Lemma 7.1

Let \(\bar{W}\) and \(s_W^2\) denote the arithmetic mean and sample variance of the random variables \(W_{j0}:=W_j(\vartheta _0)\), with \(W_j(\vartheta ):=d N_j(\vartheta )/d\vartheta \), while \(r\) denotes the sample correlation coefficient of \(W_{10},\ldots ,W_{n0}\) and \(N_1,\ldots ,N_n\). Then,

$$\begin{aligned} g_t^{\prime }(\vartheta _0)&= \frac{\partial \mathcal{{F}}_{\vartheta _0}\left( F_{\vartheta _0}^{-1}(c_N(t)) \right) }{\partial x} \cdot \left( \frac{\partial \mathcal{{F}}_{\vartheta _0}^{-1}(c_N(t))}{\partial p} \cdot h_t^{\prime }(\vartheta _0) + \frac{\partial \mathcal{{F}}_{\vartheta _0}^{-1}(c_N(t))}{\partial \vartheta } \right) , \\ h_t^{\prime }(\vartheta _0)&= \varphi \left( \bar{N}+s_N \, \varPhi ^{-1}(t) \right) \cdot \left( \bar{W}+\varPhi ^{-1}(t) \, r \, s_W \right) , \end{aligned}$$

where \(\varphi (\cdot )\) denotes the density of the standard normal distribution.

Since \(N_1,\ldots ,N_n\) are iid standard normal variates, \(\bar{N} \rightarrow 0\) and \(s_N\rightarrow 1\) almost surely. Furthermore, \(\bar{W} \rightarrow \mu _W, s_W \rightarrow \sigma _W\), and \(r \rightarrow \rho \) a.s., where \((\mu _W,\sigma _W^2)\) are the mean and variance of \(W_{10}\), while \(\rho \) denotes the correlation coefficient of \(W_{10}\) and \(N_1\). Hence, the following approximation holds for the process in (7.3).

Lemma 7.2

The process \(\mathring{\beta }_{n,3}(t)\) can be approximated by the process

$$\begin{aligned} \tilde{\beta }_{n,3}(t) = \sqrt{n} \left( \hat{\vartheta }-\vartheta _0 \right) \, \tilde{g}_t^{\prime }\left( \vartheta _0\right) , \end{aligned}$$


$$\begin{aligned} \tilde{g}_t^{\prime }(\vartheta _0)&= \frac{\partial \mathcal{{F}}_{\vartheta _0} \left( \mathcal{{F}}_{\vartheta _0}^{-1}(t) \right) }{\partial x} \cdot \left( \frac{\partial \mathcal{{F}}_{\vartheta _0}^{-1}(t)}{\partial t} \cdot \tilde{h}_t^{\prime }(\vartheta _0) + \frac{\partial \mathcal{{F}}_{\vartheta _0}^{-1}(t)}{\partial \vartheta } \right) ,\\ \tilde{h}_t^{\prime }(\vartheta _0)&= \varphi \left( \varPhi ^{-1}(t)\right) \cdot \left( \mu _W+\varPhi ^{-1}(t) \ \rho \ \sigma _W\right) . \end{aligned}$$

Figure 8 in the TR shows the simulated mean and standard deviation of \(\hat{\beta }_{n,3}\) in (7.2), \(\mathring{\beta }_{n,3}\) in (7.3), and \(\tilde{\beta }_{n,3}\) in (7.4) for sample size \(n=40\) and \(n=640\), again for the exponential distribution. The mean functions take on very small values; the standard deviations are very similar in all cases.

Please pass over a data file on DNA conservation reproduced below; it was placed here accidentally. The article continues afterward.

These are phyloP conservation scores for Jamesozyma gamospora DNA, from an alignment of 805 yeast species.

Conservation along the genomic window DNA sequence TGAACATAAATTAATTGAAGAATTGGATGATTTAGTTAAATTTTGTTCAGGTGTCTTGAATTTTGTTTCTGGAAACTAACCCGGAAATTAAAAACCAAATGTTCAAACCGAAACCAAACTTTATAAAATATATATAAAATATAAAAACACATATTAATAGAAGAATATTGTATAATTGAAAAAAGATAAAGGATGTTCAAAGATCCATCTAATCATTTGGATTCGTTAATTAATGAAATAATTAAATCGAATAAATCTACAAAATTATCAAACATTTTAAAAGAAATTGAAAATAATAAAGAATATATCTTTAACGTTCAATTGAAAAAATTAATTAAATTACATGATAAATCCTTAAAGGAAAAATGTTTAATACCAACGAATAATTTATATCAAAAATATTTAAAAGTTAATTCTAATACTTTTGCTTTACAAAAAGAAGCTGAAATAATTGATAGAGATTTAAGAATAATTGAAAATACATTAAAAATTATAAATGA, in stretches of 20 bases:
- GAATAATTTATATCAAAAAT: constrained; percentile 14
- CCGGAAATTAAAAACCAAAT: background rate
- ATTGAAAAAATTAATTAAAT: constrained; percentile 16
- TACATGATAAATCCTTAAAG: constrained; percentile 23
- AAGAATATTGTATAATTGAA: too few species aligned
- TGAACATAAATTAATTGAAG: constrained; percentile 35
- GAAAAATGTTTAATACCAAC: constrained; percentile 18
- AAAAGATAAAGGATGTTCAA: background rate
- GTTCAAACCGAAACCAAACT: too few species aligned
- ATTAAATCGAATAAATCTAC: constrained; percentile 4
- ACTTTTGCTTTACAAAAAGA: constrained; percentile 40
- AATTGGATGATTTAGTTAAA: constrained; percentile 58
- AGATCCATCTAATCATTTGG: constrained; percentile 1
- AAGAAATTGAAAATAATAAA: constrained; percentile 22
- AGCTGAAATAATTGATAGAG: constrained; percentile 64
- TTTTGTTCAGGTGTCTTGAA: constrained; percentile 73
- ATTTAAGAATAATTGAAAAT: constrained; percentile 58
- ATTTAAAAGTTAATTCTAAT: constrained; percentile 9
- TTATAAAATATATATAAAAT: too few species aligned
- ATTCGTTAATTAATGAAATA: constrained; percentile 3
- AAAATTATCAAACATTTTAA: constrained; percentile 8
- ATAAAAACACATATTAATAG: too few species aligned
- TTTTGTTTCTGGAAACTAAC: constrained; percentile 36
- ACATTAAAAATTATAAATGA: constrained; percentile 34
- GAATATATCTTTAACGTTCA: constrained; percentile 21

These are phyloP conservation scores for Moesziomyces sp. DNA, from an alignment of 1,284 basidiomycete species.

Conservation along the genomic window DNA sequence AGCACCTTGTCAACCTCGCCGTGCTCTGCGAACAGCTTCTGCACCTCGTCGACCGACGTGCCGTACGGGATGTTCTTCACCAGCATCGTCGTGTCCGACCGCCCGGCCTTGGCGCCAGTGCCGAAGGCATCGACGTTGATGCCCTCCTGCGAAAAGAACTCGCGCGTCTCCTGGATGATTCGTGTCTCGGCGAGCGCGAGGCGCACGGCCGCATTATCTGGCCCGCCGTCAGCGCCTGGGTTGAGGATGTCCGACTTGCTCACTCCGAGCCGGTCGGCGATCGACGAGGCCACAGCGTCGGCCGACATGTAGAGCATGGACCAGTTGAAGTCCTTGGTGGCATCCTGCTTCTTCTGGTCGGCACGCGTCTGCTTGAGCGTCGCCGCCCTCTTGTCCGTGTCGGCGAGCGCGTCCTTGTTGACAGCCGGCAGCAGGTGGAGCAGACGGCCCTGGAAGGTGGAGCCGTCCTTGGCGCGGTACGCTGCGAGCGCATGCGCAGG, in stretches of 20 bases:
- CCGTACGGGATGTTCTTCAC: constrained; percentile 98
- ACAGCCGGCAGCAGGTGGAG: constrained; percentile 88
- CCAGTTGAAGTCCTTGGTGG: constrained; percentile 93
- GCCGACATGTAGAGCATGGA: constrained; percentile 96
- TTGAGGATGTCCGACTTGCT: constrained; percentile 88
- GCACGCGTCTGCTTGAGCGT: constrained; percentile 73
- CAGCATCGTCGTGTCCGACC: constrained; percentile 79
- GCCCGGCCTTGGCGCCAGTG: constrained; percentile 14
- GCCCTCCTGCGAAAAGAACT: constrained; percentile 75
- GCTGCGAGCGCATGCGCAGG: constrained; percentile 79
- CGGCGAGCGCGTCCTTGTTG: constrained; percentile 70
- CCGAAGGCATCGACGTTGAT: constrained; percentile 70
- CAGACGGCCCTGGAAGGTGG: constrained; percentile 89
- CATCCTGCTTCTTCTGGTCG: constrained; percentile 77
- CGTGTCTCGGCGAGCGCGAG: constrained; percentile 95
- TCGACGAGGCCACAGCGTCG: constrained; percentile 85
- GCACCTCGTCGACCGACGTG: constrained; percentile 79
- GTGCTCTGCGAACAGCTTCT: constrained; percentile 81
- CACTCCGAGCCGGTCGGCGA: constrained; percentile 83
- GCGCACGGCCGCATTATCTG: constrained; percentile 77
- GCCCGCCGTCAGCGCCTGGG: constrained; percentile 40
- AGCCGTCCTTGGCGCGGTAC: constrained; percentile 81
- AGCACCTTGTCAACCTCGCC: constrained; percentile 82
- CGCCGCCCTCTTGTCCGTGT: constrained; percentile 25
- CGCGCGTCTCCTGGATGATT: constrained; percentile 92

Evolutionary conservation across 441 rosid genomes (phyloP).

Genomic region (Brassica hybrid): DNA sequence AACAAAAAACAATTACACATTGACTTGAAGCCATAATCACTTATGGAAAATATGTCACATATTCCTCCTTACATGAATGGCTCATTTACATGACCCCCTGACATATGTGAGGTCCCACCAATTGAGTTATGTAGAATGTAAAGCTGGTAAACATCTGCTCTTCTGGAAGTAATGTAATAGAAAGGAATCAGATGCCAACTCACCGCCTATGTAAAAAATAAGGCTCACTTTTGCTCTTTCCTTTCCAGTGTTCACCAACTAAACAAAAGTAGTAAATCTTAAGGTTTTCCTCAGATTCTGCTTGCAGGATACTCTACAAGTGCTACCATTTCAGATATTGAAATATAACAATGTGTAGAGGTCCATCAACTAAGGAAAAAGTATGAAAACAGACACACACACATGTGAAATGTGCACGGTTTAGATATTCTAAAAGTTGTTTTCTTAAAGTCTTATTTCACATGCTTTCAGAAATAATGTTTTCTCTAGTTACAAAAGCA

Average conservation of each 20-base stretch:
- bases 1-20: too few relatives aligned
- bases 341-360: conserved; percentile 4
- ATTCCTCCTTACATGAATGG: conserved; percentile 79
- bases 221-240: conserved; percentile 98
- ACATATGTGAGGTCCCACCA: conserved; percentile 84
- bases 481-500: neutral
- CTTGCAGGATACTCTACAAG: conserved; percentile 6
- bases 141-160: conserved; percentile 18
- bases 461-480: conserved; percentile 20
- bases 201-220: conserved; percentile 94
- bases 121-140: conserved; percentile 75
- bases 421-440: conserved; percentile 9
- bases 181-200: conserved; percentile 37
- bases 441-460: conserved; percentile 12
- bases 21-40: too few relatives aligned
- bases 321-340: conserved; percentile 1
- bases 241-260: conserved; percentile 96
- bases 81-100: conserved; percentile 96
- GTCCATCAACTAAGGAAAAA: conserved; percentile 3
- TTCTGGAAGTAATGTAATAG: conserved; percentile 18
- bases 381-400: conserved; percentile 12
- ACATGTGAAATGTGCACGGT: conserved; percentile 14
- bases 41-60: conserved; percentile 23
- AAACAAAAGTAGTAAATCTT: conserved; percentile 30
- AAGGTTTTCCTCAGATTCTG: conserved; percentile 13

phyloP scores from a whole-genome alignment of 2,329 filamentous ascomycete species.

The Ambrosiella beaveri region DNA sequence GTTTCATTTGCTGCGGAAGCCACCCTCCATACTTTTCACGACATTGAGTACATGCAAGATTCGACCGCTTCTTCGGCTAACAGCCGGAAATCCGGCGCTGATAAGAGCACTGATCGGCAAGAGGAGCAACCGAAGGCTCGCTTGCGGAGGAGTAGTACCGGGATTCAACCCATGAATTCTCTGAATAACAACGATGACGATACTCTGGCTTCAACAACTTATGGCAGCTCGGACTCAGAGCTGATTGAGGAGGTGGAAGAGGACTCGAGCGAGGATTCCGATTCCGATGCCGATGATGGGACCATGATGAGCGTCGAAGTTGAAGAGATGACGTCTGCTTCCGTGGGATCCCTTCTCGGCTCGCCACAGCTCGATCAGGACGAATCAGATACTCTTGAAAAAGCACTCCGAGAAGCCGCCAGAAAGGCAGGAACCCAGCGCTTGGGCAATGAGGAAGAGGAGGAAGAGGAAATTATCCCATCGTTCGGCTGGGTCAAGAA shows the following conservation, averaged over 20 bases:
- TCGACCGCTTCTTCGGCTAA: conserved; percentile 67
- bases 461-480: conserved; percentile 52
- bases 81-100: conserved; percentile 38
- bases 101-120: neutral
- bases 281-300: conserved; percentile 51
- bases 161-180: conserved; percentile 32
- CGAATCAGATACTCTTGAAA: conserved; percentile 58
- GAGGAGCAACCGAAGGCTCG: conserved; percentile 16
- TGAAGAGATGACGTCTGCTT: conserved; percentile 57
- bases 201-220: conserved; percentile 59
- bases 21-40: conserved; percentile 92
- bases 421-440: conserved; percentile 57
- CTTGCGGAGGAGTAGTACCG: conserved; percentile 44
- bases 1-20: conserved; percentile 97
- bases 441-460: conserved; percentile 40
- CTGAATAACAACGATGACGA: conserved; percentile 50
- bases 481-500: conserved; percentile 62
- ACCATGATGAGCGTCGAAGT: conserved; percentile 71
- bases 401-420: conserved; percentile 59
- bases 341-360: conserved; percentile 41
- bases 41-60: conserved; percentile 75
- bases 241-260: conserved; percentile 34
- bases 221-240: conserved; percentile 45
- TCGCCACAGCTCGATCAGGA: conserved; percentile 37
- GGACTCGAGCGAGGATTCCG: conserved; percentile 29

Figure 9 of the TR shows the function \(\tilde{h}_t^{\prime }(\vartheta _0)\), the part inside the brackets in \(\tilde{g}_t^{\prime }(\vartheta _0)\), and \(\tilde{g}_t^{\prime }(\vartheta _0)\) itself. The values of \(\tilde{g}_t^{\prime }(\vartheta _0)\) are close to zero on the whole interval. For this reason, \(\hat{\beta }_{n,3}\) is negligible in comparison to \(\hat{\beta }_{n,2}\) for the exponential case at hand.

We also performed Monte Carlo experiments for other gamma distributions with shape parameter not equal to one. These experiments lead to qualitatively similar results and although not reported here they are available from the authors upon request. A reasonable overall conclusion seems to be that under different sampling scenarios the processes \(\hat{\beta }_{n,1}\) and \(\hat{\beta }_{n,3}\) in decomposition (Sect. 7.1) are asymptotically negligible, and hence the behavior of the process \(\hat{\beta }_{n}\) of the Chen–Balakrishnan transformation is dominated by the values of the process \(\hat{\beta }_{n,2}\). The latter process however coincides with the process \(\hat{\alpha }_n(t)\) in Sect. 7.1 of the appendix which is involved in goodness-of-fit testing for normality with estimated parameters, and this fact justifies the validity of the Chen–Balakrishnan transformation.

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Goldmann, C., Klar, B. & Meintanis, S.G. Data transformations and goodness-of-fit tests for type-II right censored samples. Metrika 78, 59–83 (2015).

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  • Empirical characteristic function
  • Empirical distribution function
  • Goodness-of-fit test
  • Censored data